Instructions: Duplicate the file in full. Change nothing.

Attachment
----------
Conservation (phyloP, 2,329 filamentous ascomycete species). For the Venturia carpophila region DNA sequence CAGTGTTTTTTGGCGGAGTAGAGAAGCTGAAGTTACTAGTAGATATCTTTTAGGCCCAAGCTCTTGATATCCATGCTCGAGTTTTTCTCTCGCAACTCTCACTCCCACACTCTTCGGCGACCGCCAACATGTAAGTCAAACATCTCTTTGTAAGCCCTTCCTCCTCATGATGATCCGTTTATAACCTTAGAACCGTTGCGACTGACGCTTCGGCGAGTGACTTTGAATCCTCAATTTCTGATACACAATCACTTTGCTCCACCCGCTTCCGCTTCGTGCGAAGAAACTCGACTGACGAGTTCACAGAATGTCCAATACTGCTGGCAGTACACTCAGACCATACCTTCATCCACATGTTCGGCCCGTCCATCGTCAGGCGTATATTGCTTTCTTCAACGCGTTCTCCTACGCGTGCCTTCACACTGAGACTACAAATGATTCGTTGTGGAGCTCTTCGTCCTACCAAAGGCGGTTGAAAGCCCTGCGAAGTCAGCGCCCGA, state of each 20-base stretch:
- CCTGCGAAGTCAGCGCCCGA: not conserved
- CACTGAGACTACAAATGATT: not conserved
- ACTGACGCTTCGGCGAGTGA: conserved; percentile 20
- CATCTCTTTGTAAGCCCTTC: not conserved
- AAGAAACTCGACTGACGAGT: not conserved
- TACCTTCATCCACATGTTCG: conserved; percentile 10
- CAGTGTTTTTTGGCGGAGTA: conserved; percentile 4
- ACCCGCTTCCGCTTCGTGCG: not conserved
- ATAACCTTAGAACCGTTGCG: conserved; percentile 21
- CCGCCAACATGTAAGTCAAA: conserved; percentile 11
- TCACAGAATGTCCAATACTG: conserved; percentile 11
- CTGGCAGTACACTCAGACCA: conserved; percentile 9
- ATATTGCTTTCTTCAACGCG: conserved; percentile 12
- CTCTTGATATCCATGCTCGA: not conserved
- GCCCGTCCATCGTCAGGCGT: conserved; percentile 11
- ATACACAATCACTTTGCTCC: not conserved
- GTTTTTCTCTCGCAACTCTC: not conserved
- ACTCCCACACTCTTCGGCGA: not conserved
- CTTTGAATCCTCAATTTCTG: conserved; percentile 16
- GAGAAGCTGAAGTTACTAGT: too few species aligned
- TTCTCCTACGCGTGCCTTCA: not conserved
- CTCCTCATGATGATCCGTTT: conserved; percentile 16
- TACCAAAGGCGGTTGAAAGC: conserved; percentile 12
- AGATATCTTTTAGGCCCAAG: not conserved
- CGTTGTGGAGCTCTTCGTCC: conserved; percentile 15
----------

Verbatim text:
Conservation (phyloP, 2,329 filamentous ascomycete species). For the Venturia carpophila region DNA sequence CAGTGTTTTTTGGCGGAGTAGAGAAGCTGAAGTTACTAGTAGATATCTTTTAGGCCCAAGCTCTTGATATCCATGCTCGAGTTTTTCTCTCGCAACTCTCACTCCCACACTCTTCGGCGACCGCCAACATGTAAGTCAAACATCTCTTTGTAAGCCCTTCCTCCTCATGATGATCCGTTTATAACCTTAGAACCGTTGCGACTGACGCTTCGGCGAGTGACTTTGAATCCTCAATTTCTGATACACAATCACTTTGCTCCACCCGCTTCCGCTTCGTGCGAAGAAACTCGACTGACGAGTTCACAGAATGTCCAATACTGCTGGCAGTACACTCAGACCATACCTTCATCCACATGTTCGGCCCGTCCATCGTCAGGCGTATATTGCTTTCTTCAACGCGTTCTCCTACGCGTGCCTTCACACTGAGACTACAAATGATTCGTTGTGGAGCTCTTCGTCCTACCAAAGGCGGTTGAAAGCCCTGCGAAGTCAGCGCCCGA, state of each 20-base stretch:
- CCTGCGAAGTCAGCGCCCGA: not conserved
- CACTGAGACTACAAATGATT: not conserved
- ACTGACGCTTCGGCGAGTGA: conserved; percentile 20
- CATCTCTTTGTAAGCCCTTC: not conserved
- AAGAAACTCGACTGACGAGT: not conserved
- TACCTTCATCCACATGTTCG: conserved; percentile 10
- CAGTGTTTTTTGGCGGAGTA: conserved; percentile 4
- ACCCGCTTCCGCTTCGTGCG: not conserved
- ATAACCTTAGAACCGTTGCG: conserved; percentile 21
- CCGCCAACATGTAAGTCAAA: conserved; percentile 11
- TCACAGAATGTCCAATACTG: conserved; percentile 11
- CTGGCAGTACACTCAGACCA: conserved; percentile 9
- ATATTGCTTTCTTCAACGCG: conserved; percentile 12
- CTCTTGATATCCATGCTCGA: not conserved
- GCCCGTCCATCGTCAGGCGT: conserved; percentile 11
- ATACACAATCACTTTGCTCC: not conserved
- GTTTTTCTCTCGCAACTCTC: not conserved
- ACTCCCACACTCTTCGGCGA: not conserved
- CTTTGAATCCTCAATTTCTG: conserved; percentile 16
- GAGAAGCTGAAGTTACTAGT: too few species aligned
- TTCTCCTACGCGTGCCTTCA: not conserved
- CTCCTCATGATGATCCGTTT: conserved; percentile 16
- TACCAAAGGCGGTTGAAAGC: conserved; percentile 12
- AGATATCTTTTAGGCCCAAG: not conserved
- CGTTGTGGAGCTCTTCGTCC: conserved; percentile 15